What if your child doesn't want to be a vegan? Well, what if your child wants to eat ice cream sundaes all day every day, do you let them? Until Pearyn is old enough to make a responsible decision regarding diet and nutrition for herself, we'll do everything we can to provide an incredibly healthy vegan life for our little girl. When the time comes and she is able to make her own choices, if she selects wrong we'll exile her. Kidding. We will work something out. We have no intentions of forcing our lifestyle on anyone, including our offspring.

But, isn't that what you're doing? Forcing them to be vegan? We've decided to raise our children as vegans from conception because in the event they want to continue their vegan path, they'll have had the opportunity to do that since the womb. And in the event they grow up and want to eat cheeseburgers all day, every day, then living a cholesterol-free life through their teenage years is at least going to postpone all that artery clogging for a little bit.

What's with the cupcakes? I'm a really big fan of baking. I'm an even bigger fan of baking vegan cupcakes for friends, family and sometimes strangers just to prove to them how delicious AND possible dairy-free and egg-free baking can be.

And trust me, it is.

7 comments:

  1. I love your responses! And I too and a vegan mommy (3 kiddos) who think I can win over the world with awesome vegan cupcakes! I cant wait to try some of yours out!

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  2. as far as imposing beliefs onto your kids, it's what ALL parents do. Christians raise their children as Christians, Muslims as muslims, Hindus as Hindus, omnivores as omnivores. It's your right as a parent to raise your children according to your belief system.

    as far as some vegans wearing leather - they may be transitioning vegans too. i can't afford to replace all my shoes, belts, jackets, etc with compassionate ones right away. These items get replaced as they get too old and worn to be useful anymore. Someone shouldn't be judged for wearing leather or wool goods and being vegan when it simply could be that they are new and need time to replace their old things with new vegan ones.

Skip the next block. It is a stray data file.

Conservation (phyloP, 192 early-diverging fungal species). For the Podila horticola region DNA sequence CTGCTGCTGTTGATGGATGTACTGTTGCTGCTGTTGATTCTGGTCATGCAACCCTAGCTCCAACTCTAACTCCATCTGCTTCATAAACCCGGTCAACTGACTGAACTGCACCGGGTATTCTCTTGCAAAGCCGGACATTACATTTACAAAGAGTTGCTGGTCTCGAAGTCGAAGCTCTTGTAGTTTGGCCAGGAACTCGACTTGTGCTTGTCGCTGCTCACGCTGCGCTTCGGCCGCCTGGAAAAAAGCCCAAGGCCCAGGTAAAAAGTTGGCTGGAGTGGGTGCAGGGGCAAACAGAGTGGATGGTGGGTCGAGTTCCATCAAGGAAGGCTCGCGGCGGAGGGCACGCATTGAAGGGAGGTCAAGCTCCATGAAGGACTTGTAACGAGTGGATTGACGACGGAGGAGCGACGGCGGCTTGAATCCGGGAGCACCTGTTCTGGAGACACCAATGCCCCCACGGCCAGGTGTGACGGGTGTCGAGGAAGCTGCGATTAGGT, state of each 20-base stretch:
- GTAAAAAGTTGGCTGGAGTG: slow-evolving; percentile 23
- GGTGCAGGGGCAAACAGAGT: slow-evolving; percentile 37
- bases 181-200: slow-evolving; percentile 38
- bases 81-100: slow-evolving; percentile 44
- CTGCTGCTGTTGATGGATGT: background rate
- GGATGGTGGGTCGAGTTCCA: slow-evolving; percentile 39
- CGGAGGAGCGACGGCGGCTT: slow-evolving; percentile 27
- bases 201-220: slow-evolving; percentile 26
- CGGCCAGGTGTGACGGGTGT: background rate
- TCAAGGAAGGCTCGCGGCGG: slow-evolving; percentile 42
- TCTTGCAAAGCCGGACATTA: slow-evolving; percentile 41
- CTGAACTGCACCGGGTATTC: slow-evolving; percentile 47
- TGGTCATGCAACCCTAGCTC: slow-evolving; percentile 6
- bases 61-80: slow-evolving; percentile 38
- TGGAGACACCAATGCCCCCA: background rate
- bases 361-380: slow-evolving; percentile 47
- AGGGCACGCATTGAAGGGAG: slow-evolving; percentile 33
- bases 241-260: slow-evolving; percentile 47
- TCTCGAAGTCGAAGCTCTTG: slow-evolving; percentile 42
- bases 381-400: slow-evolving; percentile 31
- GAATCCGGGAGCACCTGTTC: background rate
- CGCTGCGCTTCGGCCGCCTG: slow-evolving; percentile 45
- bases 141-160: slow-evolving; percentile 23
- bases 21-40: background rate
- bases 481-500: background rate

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    1. I completely understand what you're saying and should probably be more clear in that I get tired of hearing people say they're "dietary" vegans. There is no such thing. Being vegan isn't a DIET, it's a lifestyle. It encompasses personal products, entertainment and the things you wear and use. So in reality, this is more what that was geared toward. :)

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  3. Made this tonight for dinner and it was AFriggnMazing. Bow down to this recipe!
    I halfed the sugar and switched it to cane crystals and kiddos still drooled over it...gracias!

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  4. Do you have recommendations for pet food brands or recipes?
    Thanks!

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  5. When you were keeping track of your daughters diet in 2011 for the nutritionist how old was she? I saw your link on baby center looking for answer for my son who is 1 year old. Love your blog.

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    1. We've taken both of our children at ages one and two to evaluate their diets. One was crucial since they had so much food in their diets at that point. Our family doctor also ran a couple extra blood tests at one, two and three just to make sure all their levels were where we wanted them to be (iron, etc). Just things we did to give ourselves peace of mind ;)